Monitoring bud temperatures to prevent damage from spring frosts

29 Feb 2024

The research conducted by Washington State University addressed the challenge of managing spring frost in sweet cherry production, particularly vulnerable to cold damage in early spring. In the 2022-23 season, the net yield of fruits in the state of Washington witnessed a significant reduction of 21% due to cold damage occurring at the end of winter and early spring, as reported by USDA NASS in 2022.

The acclimatization of buds to cold temperatures in early spring is a crucial phenomenon, as occasionally warmer temperatures can accelerate bud break, making them more susceptible to subsequent frost damage. Consequently, understanding the critical temperature at which buds are damaged is essential for the timely implementation of mitigation measures, such as the use of heaters and wind machines.

Current cold hardiness models use air temperature as a predictive indicator to estimate specific critical temperatures for the cultivar. However, crop tissues have a unique ability to retain heat, influencing tissue temperature during clear nights or direct exposure to daylight.

In the spring seasons of 2022 and 2023, experiments were conducted on three blocks of sweet cherry (Prunus avium cv. Chelan) in Central Washington. A direct contact sensor (thermocouple) and a non-contact sensor (radiative frost) were tested against the control of a standard air temperature sensor.

Precision type E thermocouples were inserted into dormant flower buds to directly measure bud tissue temperature (Tc). Similarly, radiative frost sensors were tested, designed to simulate leaf temperature (Trf) during spring frost events.

The results highlighted a significant difference between nightly average temperatures (1800 - 0700 hours) of air temperature, radiative frost temperature, and direct bud tissue temperature (Ta, Trf, and Tc). This difference emphasizes that both air temperature and radiative sensors record different temperatures than the actual bud tissue temperature.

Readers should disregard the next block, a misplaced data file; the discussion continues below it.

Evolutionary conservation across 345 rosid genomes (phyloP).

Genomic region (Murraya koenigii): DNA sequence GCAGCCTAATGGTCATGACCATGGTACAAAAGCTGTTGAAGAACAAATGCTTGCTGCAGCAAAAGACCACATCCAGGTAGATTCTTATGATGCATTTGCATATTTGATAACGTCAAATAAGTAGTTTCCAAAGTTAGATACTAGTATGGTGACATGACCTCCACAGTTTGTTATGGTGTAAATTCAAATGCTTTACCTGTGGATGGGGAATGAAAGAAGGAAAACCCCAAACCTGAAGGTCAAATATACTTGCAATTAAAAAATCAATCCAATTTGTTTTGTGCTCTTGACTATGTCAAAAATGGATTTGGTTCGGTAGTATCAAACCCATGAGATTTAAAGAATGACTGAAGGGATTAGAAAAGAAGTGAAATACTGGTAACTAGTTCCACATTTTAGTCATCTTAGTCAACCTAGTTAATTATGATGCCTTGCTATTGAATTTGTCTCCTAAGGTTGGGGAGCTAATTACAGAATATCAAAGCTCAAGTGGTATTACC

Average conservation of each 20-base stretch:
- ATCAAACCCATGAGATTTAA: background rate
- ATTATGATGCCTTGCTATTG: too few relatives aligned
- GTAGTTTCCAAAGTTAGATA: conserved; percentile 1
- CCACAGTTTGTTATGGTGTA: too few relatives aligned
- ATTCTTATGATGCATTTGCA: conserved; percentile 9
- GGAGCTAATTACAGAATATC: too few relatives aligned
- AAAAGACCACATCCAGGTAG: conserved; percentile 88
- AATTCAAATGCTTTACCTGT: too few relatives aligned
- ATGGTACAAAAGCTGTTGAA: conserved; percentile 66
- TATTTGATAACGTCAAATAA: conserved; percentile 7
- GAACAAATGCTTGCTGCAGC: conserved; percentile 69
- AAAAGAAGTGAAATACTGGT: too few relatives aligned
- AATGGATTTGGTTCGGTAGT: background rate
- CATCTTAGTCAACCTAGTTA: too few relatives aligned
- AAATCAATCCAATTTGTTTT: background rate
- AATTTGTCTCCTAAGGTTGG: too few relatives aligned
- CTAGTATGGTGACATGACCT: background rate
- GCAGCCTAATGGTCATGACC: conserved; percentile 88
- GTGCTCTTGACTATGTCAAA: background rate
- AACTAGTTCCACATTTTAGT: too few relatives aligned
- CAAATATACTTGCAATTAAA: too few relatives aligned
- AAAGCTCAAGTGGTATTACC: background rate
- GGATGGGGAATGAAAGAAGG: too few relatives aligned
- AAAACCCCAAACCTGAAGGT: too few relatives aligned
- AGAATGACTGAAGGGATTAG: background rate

In particular, the exclusive use of air temperature could lead to inaccuracies in predicting critical temperatures, resulting in premature or delayed activation of frost mitigation measures. The observed offsets revealed that radiative frost sensors recorded lower bud tissue temperatures, attributable to their large sensitive surface compared to direct thermocouple measurements.

Furthermore, it emerged that air temperature was consistently higher than bud tissue temperature (Tc). These results raise doubts about the reliability of cold hardiness models based solely on air temperature, suggesting that the use of bud tissue temperature could improve the accuracy of predictions.

As a result, further research is needed to accurately estimate errors in predictions of cold hardiness models based on air temperature rather than bud tissue temperature. This deepening is crucial for enhancing frost management strategies and mitigating errors that could negatively impact sweet cherry production.

Figure 2. a) Radiative frost sensor, b) aspirated air temperature and relative humidity probe, and c) integrated sensing system deployed in the orchard at 5 feet AGL. 

Read the full article: Washington State University
Image: Washington State University

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